10 Best Places for Free Camping in West Virginia

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Boondocking with a car tent in the woods with a view of mountains and the sunset

For a smaller state, scenic West Virginia has lots of incredible opportunities for free camping. They make it easy to see the state’s gorgeous mountains and clear-running streams without spending a fortune. 

Why West Virginia? We think it has some of the prettiest scenery in the region, and it’s less crowded than surrounding states. You’ll find more undeveloped stretches between the towns, especially in the southern part of the state. And that’s where we’ll explore the best places for free camping in West Virginia. Let’s go!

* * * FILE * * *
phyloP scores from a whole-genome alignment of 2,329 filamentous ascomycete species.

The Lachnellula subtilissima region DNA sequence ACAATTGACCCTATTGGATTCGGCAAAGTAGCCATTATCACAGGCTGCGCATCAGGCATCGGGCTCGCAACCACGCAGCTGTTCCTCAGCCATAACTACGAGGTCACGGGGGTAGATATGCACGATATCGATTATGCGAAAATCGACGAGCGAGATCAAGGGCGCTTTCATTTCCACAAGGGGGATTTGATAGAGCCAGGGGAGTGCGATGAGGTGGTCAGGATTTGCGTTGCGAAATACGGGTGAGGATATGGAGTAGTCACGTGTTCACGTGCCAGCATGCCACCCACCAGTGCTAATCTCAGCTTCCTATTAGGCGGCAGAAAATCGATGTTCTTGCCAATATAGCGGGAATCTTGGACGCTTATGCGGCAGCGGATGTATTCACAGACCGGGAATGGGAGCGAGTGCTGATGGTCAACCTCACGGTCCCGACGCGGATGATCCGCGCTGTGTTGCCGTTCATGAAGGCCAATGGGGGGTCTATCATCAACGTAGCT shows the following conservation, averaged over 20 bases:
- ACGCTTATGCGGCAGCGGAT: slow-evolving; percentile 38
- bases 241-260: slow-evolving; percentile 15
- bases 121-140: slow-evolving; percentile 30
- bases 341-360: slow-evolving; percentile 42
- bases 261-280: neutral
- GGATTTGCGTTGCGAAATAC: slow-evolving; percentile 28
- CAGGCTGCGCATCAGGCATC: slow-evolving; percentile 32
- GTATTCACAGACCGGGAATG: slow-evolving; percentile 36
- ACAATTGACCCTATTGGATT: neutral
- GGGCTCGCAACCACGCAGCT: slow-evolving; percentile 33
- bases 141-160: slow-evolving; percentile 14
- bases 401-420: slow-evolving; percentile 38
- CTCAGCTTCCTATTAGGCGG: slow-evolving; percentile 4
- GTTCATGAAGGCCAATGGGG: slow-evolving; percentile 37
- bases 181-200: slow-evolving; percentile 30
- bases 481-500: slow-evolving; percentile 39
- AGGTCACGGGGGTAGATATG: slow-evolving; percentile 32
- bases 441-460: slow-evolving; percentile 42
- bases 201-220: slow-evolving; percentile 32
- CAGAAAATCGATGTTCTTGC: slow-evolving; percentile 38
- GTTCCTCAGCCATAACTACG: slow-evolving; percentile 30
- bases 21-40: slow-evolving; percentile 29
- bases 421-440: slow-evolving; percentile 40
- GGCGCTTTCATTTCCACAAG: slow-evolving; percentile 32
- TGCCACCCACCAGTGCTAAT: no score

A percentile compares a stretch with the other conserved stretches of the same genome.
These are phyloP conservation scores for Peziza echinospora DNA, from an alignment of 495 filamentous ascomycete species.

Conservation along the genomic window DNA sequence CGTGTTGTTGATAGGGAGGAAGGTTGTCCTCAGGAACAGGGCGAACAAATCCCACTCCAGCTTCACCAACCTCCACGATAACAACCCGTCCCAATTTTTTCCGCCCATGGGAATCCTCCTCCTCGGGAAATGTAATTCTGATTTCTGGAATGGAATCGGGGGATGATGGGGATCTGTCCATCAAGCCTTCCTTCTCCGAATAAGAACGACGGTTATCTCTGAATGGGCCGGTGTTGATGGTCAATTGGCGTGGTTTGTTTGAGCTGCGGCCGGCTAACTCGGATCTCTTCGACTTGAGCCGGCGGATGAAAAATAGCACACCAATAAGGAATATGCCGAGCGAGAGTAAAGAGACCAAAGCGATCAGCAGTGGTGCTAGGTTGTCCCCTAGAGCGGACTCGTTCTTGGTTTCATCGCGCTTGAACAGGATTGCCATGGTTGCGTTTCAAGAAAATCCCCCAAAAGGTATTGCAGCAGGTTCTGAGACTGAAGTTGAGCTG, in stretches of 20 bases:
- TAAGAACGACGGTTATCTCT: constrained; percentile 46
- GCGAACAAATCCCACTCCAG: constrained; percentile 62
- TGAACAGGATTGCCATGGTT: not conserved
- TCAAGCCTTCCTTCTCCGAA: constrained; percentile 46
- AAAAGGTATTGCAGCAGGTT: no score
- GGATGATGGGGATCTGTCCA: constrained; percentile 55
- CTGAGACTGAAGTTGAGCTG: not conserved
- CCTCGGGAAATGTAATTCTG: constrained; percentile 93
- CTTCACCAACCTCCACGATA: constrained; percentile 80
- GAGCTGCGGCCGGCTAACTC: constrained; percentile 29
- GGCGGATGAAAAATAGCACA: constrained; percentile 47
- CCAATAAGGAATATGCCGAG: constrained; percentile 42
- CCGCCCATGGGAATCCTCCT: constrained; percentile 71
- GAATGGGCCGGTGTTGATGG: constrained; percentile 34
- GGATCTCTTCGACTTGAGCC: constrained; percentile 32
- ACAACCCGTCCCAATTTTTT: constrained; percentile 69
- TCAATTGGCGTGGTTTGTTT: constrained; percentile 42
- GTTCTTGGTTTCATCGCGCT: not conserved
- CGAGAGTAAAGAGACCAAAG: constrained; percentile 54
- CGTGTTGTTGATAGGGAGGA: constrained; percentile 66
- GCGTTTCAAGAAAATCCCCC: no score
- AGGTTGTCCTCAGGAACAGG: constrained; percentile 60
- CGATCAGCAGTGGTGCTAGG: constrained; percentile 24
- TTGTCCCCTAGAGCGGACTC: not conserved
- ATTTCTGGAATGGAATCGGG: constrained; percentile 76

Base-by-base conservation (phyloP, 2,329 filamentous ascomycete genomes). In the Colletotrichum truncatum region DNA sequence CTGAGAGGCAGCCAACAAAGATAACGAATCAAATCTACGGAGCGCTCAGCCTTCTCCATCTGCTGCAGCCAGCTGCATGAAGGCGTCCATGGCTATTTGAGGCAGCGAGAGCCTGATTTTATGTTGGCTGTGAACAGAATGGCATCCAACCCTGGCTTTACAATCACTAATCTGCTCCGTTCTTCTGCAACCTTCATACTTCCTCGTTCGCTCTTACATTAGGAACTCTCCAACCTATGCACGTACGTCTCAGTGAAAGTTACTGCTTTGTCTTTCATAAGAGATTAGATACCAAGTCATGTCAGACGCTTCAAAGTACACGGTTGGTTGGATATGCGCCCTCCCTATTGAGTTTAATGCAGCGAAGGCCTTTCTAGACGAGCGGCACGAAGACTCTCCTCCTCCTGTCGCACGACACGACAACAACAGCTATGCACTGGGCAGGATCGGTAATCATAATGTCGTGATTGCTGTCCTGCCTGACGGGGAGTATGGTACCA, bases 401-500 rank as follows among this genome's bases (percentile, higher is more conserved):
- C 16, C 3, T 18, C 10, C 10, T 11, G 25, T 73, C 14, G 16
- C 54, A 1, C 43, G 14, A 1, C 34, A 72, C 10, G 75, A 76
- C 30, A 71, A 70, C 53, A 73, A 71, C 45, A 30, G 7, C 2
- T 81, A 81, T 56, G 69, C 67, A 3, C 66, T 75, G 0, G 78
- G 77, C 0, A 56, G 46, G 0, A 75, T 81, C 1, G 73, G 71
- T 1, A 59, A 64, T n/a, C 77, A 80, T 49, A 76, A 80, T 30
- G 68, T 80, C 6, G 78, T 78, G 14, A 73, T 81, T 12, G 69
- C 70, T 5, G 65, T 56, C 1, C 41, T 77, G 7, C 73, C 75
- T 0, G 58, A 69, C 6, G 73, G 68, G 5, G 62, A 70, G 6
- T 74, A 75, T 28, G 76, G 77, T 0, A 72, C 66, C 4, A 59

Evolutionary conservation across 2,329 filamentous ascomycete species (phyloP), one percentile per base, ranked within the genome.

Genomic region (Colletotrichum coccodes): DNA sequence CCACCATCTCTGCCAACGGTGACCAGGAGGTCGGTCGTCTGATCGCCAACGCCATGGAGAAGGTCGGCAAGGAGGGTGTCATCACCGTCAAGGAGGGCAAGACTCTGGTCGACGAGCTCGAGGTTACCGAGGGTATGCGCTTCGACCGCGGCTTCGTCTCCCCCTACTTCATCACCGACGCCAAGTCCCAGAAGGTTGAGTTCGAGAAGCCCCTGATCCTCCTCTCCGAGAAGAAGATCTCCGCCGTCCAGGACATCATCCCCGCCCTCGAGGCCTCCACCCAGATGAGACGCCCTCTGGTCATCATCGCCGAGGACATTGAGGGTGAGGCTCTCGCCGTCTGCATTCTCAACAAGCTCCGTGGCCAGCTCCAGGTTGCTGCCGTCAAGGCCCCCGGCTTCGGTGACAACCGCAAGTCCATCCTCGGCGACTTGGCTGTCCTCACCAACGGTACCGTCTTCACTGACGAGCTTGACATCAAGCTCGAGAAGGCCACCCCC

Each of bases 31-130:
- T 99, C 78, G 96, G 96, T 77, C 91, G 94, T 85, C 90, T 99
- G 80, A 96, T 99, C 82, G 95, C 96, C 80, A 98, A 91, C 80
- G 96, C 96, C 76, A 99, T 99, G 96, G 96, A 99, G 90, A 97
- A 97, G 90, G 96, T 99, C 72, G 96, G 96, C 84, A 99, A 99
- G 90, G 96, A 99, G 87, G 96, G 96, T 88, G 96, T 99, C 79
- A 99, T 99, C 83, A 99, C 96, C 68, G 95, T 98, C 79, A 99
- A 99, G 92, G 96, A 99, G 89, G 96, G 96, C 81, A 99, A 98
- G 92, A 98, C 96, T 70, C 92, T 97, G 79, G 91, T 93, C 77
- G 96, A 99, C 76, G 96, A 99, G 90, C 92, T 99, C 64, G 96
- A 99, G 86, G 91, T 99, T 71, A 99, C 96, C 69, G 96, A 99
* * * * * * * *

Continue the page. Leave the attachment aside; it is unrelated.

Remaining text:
Can You Camp Anywhere in West Virginia?

Camping for free without amenities has a few different names, including boondocking and dispersed camping. It means setting up camp in places other than established campgrounds with no hook-ups. 

However, just because it doesn’t have any fees doesn’t mean you won’t have rules. You don’t have to reserve a site in advance, but you should camp only in designated areas. You’ll also often have a time limit. Usually, you can’t stay for more than 14 days in a 28-day period, but sometimes less.

Open road curving through a forest of trees in West Virginia.

Can You Camp on Public Land in West Virginia?

Even though it’s our tenth smallest state, West Virginia has more than 12 million acres of national forest. The National Park Service maintains lots of acreages, too. That’s great because it means lots of places for free camping in beautiful, protected settings.